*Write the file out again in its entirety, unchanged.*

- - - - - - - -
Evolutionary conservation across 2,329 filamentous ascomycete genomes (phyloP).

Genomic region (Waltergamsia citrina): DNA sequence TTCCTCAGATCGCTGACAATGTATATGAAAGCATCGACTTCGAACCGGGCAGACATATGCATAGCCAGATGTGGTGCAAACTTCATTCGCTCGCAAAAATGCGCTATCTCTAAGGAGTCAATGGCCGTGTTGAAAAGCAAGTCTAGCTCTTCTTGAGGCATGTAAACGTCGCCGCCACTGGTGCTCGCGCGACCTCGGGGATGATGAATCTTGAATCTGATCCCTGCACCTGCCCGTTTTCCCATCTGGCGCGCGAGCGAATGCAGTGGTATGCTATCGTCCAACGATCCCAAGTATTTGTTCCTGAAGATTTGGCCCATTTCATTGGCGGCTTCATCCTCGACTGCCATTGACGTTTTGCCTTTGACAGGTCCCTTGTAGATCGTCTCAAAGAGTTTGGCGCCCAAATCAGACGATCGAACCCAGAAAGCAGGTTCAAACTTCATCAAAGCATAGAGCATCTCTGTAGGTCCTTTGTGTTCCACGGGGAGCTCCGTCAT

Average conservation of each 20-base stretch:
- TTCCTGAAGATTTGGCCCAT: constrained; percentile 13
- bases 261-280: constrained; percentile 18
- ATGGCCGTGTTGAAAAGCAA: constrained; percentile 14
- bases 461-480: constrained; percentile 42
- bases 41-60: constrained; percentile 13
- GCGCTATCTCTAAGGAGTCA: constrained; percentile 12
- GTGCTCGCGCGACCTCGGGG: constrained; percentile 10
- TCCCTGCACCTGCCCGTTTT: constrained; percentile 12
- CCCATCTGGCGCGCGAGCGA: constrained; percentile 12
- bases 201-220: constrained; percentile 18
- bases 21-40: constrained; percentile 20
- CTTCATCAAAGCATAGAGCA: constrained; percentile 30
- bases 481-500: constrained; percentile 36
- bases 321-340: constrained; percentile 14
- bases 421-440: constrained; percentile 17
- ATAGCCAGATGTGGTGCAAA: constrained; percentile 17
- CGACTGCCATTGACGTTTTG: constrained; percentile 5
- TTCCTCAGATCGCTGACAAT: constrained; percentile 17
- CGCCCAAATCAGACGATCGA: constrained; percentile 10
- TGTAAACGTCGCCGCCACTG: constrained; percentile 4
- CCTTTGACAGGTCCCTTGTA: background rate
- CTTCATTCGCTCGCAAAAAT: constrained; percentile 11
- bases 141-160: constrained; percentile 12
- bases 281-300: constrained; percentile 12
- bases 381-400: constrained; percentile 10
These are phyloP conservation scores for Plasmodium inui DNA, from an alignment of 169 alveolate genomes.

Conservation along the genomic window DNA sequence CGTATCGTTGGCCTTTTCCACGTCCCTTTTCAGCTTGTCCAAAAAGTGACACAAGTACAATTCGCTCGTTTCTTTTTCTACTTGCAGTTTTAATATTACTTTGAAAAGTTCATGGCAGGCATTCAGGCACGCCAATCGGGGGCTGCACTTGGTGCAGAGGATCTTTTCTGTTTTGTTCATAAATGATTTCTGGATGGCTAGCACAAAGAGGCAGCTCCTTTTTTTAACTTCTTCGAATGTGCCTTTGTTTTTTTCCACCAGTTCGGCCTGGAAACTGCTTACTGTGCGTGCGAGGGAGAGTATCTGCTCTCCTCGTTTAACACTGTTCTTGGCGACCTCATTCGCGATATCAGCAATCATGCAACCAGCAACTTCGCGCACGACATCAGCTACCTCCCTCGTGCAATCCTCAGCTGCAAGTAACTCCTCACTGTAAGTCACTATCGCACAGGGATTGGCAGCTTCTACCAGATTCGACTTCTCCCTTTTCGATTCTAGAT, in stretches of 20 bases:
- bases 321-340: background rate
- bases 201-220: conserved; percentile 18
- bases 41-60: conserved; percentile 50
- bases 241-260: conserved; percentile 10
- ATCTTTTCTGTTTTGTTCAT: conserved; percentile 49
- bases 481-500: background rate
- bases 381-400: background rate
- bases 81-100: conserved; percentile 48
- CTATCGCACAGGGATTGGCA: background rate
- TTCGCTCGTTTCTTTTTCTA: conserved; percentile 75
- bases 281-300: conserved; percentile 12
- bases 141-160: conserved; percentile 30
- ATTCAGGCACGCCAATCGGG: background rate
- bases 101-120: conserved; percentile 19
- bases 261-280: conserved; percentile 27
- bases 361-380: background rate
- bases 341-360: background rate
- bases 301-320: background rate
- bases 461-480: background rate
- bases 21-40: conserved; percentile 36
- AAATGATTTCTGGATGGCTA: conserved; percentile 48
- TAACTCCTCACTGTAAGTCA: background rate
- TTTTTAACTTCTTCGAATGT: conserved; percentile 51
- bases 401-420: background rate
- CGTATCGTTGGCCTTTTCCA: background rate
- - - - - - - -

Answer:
Evolutionary conservation across 2,329 filamentous ascomycete genomes (phyloP).

Genomic region (Waltergamsia citrina): DNA sequence TTCCTCAGATCGCTGACAATGTATATGAAAGCATCGACTTCGAACCGGGCAGACATATGCATAGCCAGATGTGGTGCAAACTTCATTCGCTCGCAAAAATGCGCTATCTCTAAGGAGTCAATGGCCGTGTTGAAAAGCAAGTCTAGCTCTTCTTGAGGCATGTAAACGTCGCCGCCACTGGTGCTCGCGCGACCTCGGGGATGATGAATCTTGAATCTGATCCCTGCACCTGCCCGTTTTCCCATCTGGCGCGCGAGCGAATGCAGTGGTATGCTATCGTCCAACGATCCCAAGTATTTGTTCCTGAAGATTTGGCCCATTTCATTGGCGGCTTCATCCTCGACTGCCATTGACGTTTTGCCTTTGACAGGTCCCTTGTAGATCGTCTCAAAGAGTTTGGCGCCCAAATCAGACGATCGAACCCAGAAAGCAGGTTCAAACTTCATCAAAGCATAGAGCATCTCTGTAGGTCCTTTGTGTTCCACGGGGAGCTCCGTCAT

Average conservation of each 20-base stretch:
- TTCCTGAAGATTTGGCCCAT: constrained; percentile 13
- bases 261-280: constrained; percentile 18
- ATGGCCGTGTTGAAAAGCAA: constrained; percentile 14
- bases 461-480: constrained; percentile 42
- bases 41-60: constrained; percentile 13
- GCGCTATCTCTAAGGAGTCA: constrained; percentile 12
- GTGCTCGCGCGACCTCGGGG: constrained; percentile 10
- TCCCTGCACCTGCCCGTTTT: constrained; percentile 12
- CCCATCTGGCGCGCGAGCGA: constrained; percentile 12
- bases 201-220: constrained; percentile 18
- bases 21-40: constrained; percentile 20
- CTTCATCAAAGCATAGAGCA: constrained; percentile 30
- bases 481-500: constrained; percentile 36
- bases 321-340: constrained; percentile 14
- bases 421-440: constrained; percentile 17
- ATAGCCAGATGTGGTGCAAA: constrained; percentile 17
- CGACTGCCATTGACGTTTTG: constrained; percentile 5
- TTCCTCAGATCGCTGACAAT: constrained; percentile 17
- CGCCCAAATCAGACGATCGA: constrained; percentile 10
- TGTAAACGTCGCCGCCACTG: constrained; percentile 4
- CCTTTGACAGGTCCCTTGTA: background rate
- CTTCATTCGCTCGCAAAAAT: constrained; percentile 11
- bases 141-160: constrained; percentile 12
- bases 281-300: constrained; percentile 12
- bases 381-400: constrained; percentile 10
These are phyloP conservation scores for Plasmodium inui DNA, from an alignment of 169 alveolate genomes.

Conservation along the genomic window DNA sequence CGTATCGTTGGCCTTTTCCACGTCCCTTTTCAGCTTGTCCAAAAAGTGACACAAGTACAATTCGCTCGTTTCTTTTTCTACTTGCAGTTTTAATATTACTTTGAAAAGTTCATGGCAGGCATTCAGGCACGCCAATCGGGGGCTGCACTTGGTGCAGAGGATCTTTTCTGTTTTGTTCATAAATGATTTCTGGATGGCTAGCACAAAGAGGCAGCTCCTTTTTTTAACTTCTTCGAATGTGCCTTTGTTTTTTTCCACCAGTTCGGCCTGGAAACTGCTTACTGTGCGTGCGAGGGAGAGTATCTGCTCTCCTCGTTTAACACTGTTCTTGGCGACCTCATTCGCGATATCAGCAATCATGCAACCAGCAACTTCGCGCACGACATCAGCTACCTCCCTCGTGCAATCCTCAGCTGCAAGTAACTCCTCACTGTAAGTCACTATCGCACAGGGATTGGCAGCTTCTACCAGATTCGACTTCTCCCTTTTCGATTCTAGAT, in stretches of 20 bases:
- bases 321-340: background rate
- bases 201-220: conserved; percentile 18
- bases 41-60: conserved; percentile 50
- bases 241-260: conserved; percentile 10
- ATCTTTTCTGTTTTGTTCAT: conserved; percentile 49
- bases 481-500: background rate
- bases 381-400: background rate
- bases 81-100: conserved; percentile 48
- CTATCGCACAGGGATTGGCA: background rate
- TTCGCTCGTTTCTTTTTCTA: conserved; percentile 75
- bases 281-300: conserved; percentile 12
- bases 141-160: conserved; percentile 30
- ATTCAGGCACGCCAATCGGG: background rate
- bases 101-120: conserved; percentile 19
- bases 261-280: conserved; percentile 27
- bases 361-380: background rate
- bases 341-360: background rate
- bases 301-320: background rate
- bases 461-480: background rate
- bases 21-40: conserved; percentile 36
- AAATGATTTCTGGATGGCTA: conserved; percentile 48
- TAACTCCTCACTGTAAGTCA: background rate
- TTTTTAACTTCTTCGAATGT: conserved; percentile 51
- bases 401-420: background rate
- CGTATCGTTGGCCTTTTCCA: background rate